When viewers tune in on Tuesday at 9 p.m. on CBC, they’ll see a family that has truly become a part of the community. David and Patrick’s store, Rose Apothecary, is still in business, Alexis (Murphy) and Ted (Dustin Milligan) are still together and the Rosebud Motel is still standing thanks to Stevie (Emily Hampshire), Roland (Chris Elliott) and Johnny (Eugene Levy). Only Moira (Catherine O’Hara) is absent but that’s because she’s in Bosnia filming a movie. David, worried things are getting stale between he and Patrick, agrees to accompany Alexis and Ted on a double date that involves nature and heights, two things surely on David’s Must Avoid list.

“[We filmed] in a ropes course that I never knew existed,” Murphy says with a laugh. “I was feeling very confident going into it because I’m not afraid of heights. But once they strapped us in and we were up there on the platform with no barrier around it, we all had a bit of a moment up there. It was way higher than it looked, I can assure you of that.”

Murphy hints that changes are in store for Alexis in Season 5. Aware of what she’s put Ted through over the past few seasons—including cancelled wedding engagements—the fashionista realizes she has to devote more to their relationship than before. She puts herself into a scenario we haven’t seen her in.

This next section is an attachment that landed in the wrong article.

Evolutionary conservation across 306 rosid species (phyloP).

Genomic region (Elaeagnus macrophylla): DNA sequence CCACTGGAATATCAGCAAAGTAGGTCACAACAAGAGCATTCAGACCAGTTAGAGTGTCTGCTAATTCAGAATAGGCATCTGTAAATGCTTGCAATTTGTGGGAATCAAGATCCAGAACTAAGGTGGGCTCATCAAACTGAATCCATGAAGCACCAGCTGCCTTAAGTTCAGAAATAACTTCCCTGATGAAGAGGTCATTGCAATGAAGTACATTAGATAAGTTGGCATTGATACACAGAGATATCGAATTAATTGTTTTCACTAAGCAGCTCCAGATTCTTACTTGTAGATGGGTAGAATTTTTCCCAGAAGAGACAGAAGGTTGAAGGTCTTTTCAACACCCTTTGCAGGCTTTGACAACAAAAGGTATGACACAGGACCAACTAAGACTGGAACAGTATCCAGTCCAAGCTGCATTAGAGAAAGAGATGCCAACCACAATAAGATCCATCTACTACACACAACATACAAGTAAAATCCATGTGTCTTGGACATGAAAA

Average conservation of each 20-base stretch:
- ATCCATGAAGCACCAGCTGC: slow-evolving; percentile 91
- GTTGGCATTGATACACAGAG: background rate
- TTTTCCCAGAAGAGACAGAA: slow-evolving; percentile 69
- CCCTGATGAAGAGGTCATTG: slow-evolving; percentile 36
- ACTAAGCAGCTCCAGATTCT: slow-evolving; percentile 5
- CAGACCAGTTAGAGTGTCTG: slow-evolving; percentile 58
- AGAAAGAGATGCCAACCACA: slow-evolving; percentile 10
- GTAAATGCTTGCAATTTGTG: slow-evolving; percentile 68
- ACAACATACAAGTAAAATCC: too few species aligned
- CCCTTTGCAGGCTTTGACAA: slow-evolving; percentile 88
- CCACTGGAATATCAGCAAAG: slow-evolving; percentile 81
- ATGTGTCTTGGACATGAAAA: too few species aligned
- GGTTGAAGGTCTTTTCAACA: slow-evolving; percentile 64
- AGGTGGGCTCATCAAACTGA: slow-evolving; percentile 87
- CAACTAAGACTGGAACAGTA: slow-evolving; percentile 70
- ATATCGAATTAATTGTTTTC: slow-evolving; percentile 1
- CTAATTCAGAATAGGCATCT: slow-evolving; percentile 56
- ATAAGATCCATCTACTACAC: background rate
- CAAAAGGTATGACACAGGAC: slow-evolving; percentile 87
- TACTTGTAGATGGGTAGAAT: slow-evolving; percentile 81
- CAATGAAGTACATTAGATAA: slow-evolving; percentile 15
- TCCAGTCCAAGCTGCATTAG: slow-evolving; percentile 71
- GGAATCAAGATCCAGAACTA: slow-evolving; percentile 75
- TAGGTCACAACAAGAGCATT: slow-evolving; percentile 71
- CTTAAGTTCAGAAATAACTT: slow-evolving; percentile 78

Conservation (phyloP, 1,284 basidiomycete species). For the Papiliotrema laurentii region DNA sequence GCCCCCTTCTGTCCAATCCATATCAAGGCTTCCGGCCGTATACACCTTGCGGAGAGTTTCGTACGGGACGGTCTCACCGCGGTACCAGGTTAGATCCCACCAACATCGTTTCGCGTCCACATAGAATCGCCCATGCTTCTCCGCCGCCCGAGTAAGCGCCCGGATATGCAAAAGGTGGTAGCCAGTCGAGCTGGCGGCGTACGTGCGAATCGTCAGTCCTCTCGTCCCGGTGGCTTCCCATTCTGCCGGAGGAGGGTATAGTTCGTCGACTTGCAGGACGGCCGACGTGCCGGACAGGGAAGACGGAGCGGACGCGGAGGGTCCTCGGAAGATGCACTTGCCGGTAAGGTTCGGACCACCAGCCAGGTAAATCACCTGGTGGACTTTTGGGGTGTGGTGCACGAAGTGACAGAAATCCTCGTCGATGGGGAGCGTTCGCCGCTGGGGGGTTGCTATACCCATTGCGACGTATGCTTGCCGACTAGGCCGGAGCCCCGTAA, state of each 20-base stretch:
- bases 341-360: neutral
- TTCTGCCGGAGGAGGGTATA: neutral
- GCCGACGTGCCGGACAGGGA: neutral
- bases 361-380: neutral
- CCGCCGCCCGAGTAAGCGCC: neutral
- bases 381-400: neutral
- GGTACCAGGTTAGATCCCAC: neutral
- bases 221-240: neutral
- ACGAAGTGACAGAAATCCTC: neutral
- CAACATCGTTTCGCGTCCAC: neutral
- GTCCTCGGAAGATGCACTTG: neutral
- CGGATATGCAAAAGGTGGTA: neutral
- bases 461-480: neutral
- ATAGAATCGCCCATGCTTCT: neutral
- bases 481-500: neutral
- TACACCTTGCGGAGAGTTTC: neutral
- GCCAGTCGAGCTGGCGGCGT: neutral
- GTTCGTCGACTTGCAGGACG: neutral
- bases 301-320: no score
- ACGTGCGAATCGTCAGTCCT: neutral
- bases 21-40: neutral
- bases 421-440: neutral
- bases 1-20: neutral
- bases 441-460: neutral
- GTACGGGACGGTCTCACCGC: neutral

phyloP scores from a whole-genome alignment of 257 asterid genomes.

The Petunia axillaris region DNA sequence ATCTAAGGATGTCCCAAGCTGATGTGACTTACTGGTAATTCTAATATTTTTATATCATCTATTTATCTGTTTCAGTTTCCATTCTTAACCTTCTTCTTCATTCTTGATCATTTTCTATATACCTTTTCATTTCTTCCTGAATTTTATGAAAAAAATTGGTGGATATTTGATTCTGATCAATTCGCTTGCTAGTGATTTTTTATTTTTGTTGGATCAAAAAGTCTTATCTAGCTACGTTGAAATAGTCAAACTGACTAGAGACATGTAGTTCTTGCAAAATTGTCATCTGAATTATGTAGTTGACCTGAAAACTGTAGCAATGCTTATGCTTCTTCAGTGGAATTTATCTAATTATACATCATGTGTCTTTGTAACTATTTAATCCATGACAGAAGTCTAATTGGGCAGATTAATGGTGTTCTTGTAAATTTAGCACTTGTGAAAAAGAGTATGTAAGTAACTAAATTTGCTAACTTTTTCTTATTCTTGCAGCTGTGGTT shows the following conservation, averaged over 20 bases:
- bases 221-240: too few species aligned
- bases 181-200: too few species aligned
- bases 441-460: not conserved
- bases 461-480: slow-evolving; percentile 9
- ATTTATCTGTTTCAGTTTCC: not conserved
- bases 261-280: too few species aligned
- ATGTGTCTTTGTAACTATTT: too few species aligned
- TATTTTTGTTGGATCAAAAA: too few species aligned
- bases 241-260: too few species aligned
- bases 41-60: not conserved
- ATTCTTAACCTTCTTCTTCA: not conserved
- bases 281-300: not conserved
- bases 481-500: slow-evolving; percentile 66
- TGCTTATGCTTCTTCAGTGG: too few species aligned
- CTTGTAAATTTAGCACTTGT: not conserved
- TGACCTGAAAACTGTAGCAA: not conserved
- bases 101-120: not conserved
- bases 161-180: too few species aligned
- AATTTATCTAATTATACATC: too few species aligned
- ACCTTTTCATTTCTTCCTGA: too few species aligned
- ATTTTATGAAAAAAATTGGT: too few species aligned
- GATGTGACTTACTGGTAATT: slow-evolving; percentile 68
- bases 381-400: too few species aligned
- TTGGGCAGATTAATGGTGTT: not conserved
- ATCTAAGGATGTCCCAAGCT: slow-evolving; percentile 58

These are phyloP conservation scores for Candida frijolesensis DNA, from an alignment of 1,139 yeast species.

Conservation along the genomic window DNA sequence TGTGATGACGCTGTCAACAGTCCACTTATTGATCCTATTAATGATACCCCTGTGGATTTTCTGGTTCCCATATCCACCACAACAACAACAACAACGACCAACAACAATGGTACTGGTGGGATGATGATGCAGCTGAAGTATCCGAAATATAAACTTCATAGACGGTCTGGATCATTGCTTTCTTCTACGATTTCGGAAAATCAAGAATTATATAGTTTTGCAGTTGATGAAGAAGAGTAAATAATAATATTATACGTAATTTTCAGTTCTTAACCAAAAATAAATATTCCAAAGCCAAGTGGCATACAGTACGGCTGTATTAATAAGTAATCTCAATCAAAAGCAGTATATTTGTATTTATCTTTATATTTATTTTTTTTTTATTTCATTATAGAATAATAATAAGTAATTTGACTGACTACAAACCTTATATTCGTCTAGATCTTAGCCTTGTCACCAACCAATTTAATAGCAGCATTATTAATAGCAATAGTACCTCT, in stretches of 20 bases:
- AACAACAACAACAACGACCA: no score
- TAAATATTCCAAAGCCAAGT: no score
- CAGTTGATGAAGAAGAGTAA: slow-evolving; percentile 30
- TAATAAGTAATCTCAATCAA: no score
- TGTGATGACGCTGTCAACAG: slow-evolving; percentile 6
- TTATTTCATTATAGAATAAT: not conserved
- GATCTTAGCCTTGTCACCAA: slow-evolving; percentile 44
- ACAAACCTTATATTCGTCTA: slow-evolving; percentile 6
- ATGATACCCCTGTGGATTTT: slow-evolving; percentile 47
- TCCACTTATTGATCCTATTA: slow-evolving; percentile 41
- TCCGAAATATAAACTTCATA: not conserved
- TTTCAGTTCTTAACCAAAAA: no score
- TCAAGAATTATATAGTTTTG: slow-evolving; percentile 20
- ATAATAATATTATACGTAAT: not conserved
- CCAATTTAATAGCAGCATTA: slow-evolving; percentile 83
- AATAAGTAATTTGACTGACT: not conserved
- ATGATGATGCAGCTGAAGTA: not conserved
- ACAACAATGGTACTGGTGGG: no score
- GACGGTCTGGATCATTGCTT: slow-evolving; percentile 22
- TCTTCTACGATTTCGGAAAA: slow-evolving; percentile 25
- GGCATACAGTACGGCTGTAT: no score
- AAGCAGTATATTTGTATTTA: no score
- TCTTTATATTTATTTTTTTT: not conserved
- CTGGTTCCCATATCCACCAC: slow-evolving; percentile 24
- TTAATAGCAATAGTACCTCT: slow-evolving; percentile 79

And though the actions by Milligan, Murphy, Reid, O’Hara and Daniel Levy are all great in Tuesday’s return, it is Eugene Levy’s scenes that grabbed my attention. Levy has made a career out of being the straight man and leaving it up to his co-stars to grab the spotlight. He turns in the most sensitive performances I’ve seen from him, making for a commanding presence. They actually carry over from “Merry Christmas, Johnny Rose,” an emotional storyline in which Johnny tried to bring his family together for the holidays. It brought a tear to my eye. Turns out I wasn’t alone.

“Eugene really, really grounds all of the characters that surround him,” Murphy says. “In the Christmas episode especially, watching him play such a sad guy. When he’s releasing the tree and when he goes off to the café by himself, I had a hard time holding it together when we were shooting. I looked over and saw Dustin wiping away a tear. He’s such a wonderful human being and that really comes across in his acting.”

Agreed.

Schitt’s Creek airs Tuesdays at 9 p.m. on CBC and CBC Gem.

Images courtesy of CBC.